In exterior proportions the building reproduces the Parthenon, but the Parthenon had a double row of columns around its porch, the Oregon temple has but a single row. In size it is considerably larger than the Partheon. The great flagpole is a single stick of Douglas fir, 251 feet long, set in a 200-ton block of concrete. The building contains an excellent exhibit of Oregon's resources.

The Washington Building, A. F. Heide of San Francisco, architect, is a striking example of the French Renaissance. (p. 191.) Unlike most of the state buildings, it is used largely for the exhibition of home products. Its motion pictures, its group of wild life, and its displays of agriculture, mining, forestry and fisheries, are all designed to advertise the remarkable scenery and resources of the Evergreen State. Washington is an important exhibitor in the Palaces of Horticulture, Agriculture, Food Products, Mines and Education.

The New York State Building is, next to that of California, the largest structure erected by any state. (p. 170.) It is in every way a dignified and noteworthy example of the best modern civic architecture. Charles B. Meyers, of New York City, was the architect. The building is finished in plastic travertine. A magnificent entrance opens upon a wide central corridor. An assembly room, intended for the use of New York organizations, and a restaurant, pierce the second story. The other rooms on the first floor are devoted to the reception and convenience of New York visitors. On the other floors are the offices and apartments of the Commission, with a special suite for the Governor of the State. New York's official exhibits are in the several exhibit palaces.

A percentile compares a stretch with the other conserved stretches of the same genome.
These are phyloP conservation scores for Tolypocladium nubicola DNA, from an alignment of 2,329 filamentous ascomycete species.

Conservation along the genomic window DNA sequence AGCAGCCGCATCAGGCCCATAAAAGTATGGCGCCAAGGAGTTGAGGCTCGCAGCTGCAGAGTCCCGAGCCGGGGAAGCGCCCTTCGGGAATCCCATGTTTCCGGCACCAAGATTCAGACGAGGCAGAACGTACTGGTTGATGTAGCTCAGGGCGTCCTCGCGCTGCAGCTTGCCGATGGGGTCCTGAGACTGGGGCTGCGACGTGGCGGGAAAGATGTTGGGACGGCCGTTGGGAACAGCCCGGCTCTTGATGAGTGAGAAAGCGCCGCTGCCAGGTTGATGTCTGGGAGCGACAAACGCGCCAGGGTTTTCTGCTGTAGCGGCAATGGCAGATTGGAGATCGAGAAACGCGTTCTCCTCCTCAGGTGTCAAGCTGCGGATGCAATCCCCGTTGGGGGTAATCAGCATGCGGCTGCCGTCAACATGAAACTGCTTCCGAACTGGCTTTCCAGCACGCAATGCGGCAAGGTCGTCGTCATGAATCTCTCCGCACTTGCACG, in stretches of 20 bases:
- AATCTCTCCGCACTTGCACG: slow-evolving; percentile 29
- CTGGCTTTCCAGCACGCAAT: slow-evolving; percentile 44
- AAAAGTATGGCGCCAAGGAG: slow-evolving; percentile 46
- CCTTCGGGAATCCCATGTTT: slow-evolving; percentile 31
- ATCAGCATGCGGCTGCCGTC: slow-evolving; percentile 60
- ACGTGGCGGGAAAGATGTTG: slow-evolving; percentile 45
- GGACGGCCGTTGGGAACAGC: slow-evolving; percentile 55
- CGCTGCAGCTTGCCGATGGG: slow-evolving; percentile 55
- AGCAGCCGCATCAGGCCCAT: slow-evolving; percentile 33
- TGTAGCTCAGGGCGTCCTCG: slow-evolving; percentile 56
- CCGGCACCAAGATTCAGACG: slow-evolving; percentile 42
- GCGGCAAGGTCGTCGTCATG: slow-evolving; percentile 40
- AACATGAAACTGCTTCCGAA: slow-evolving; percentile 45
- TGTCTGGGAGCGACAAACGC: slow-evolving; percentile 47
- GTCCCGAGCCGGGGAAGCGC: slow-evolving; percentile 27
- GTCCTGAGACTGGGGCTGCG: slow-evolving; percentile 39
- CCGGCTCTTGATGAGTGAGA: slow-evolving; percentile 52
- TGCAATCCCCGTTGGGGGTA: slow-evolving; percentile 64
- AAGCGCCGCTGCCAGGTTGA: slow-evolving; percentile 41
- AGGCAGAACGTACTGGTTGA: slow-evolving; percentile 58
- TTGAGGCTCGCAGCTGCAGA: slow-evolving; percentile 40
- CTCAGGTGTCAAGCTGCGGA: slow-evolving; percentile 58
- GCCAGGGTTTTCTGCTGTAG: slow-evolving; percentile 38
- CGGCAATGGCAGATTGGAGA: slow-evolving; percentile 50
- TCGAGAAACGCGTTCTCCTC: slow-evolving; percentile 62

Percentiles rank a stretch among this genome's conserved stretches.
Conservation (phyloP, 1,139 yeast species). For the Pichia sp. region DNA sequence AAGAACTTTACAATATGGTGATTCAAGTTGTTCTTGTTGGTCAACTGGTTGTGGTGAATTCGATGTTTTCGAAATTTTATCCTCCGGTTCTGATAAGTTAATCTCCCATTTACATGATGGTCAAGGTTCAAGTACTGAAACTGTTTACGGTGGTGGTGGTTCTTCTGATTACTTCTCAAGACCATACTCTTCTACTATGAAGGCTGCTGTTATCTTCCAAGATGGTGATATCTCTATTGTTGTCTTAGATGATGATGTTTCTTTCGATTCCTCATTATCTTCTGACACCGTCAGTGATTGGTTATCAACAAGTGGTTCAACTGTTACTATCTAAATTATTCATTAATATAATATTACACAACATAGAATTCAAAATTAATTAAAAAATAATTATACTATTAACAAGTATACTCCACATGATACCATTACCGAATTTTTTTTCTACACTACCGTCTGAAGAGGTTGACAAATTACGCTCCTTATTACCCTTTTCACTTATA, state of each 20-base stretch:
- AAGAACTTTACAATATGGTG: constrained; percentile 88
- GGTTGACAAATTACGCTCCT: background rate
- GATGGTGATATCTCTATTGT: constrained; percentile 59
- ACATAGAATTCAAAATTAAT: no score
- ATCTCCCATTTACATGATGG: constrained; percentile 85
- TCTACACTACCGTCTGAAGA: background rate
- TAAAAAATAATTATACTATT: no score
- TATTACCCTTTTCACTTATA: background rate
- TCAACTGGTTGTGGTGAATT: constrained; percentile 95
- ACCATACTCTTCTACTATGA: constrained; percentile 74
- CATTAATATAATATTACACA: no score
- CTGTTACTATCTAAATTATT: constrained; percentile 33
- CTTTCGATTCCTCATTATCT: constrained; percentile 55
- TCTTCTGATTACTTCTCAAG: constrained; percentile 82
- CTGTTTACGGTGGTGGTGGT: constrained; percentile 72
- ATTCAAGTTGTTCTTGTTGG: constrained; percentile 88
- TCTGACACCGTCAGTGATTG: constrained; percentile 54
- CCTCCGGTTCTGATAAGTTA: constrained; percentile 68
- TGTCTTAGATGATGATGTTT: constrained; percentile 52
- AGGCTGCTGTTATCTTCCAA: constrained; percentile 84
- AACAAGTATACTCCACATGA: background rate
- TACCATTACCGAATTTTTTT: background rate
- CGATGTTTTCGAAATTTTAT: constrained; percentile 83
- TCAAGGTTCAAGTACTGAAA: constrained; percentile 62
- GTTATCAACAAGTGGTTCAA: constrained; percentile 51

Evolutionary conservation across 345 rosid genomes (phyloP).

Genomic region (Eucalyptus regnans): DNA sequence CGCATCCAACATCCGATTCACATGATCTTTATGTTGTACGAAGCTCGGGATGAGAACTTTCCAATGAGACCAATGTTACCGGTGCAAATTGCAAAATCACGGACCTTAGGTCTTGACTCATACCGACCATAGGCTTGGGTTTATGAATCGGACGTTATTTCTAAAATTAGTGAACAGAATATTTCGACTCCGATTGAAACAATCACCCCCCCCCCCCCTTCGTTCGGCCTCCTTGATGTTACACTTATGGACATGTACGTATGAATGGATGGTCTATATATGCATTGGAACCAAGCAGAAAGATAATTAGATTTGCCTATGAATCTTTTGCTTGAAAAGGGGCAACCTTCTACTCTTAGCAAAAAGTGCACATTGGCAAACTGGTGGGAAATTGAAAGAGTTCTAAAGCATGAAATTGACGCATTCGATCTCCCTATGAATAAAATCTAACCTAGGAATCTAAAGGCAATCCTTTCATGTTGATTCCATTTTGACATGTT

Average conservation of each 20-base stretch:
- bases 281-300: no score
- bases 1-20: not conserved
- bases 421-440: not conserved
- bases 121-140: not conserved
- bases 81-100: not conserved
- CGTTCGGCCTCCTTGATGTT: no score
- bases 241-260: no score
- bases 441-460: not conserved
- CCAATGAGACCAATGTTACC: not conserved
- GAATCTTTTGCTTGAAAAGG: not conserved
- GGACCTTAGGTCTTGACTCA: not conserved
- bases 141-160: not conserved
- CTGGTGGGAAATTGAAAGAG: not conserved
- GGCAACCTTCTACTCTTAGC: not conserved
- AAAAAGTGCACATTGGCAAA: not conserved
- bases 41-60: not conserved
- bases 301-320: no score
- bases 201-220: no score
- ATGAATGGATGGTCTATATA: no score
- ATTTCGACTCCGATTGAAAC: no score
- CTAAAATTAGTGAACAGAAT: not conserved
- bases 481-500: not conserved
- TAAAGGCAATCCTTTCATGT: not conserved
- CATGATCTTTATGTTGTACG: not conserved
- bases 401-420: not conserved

The New York City Building, Bertram G. Goodhue, of New York, architect, is the only municipal building at the Exposition. It is a simple classic structure, housing an extensive display intended to demonstrate and promote municipal efficiency. Its exhibits, maps, models, photographs and charts, - admirably illustrate all sides of city government.

The Massachusetts Building, planned by Wells and Dana, of Boston, is a fac-simile reproduction of the Bulfinch front of the Massachusetts State House on a scale of two-thirds. (p. 181.) Within, as well as without, it is of commanding interest to every American. Its rooms are furnished with veritable colonial furniture. The club room to the right of the entrance hall is done in Jacobean style, the reception room opposite shows fine copies of Chippendale, Sheraton, Hepplewhite and Adams originals, and is hung with a long series of historic portraits, lent by Massachusetts families and the State Historical Society. On the second floor is a room filled with genuine old furniture by the most famous makers, fine colonial mirrors, and a Willard clock. The Governor's suite and the Commissioners' rooms are furnished with exquisite copies of colonial models.

The Pennsylvania Building, Henry Hornbostel, of Pittsburgh, architect. This interesting structure is reminiscent of Independence Hall, Philadelphia, though it is not a reproduction of the Cradle of Liberty. (p. 181.) Its plan was dictated by the necessity of a fireproof structure in which to house the Liberty Bell at the Exposition. Consequently, it is the solidest and most enduring of the state buildings. Besides the Bell, which is placed in the loggia, its most striking feature is the two fine mural paintings under the attic, from the brush of Edward Trumbull, of Pittsburgh, one representing Penn's Treaty with the Indians, and the other Pittsburgh Industries.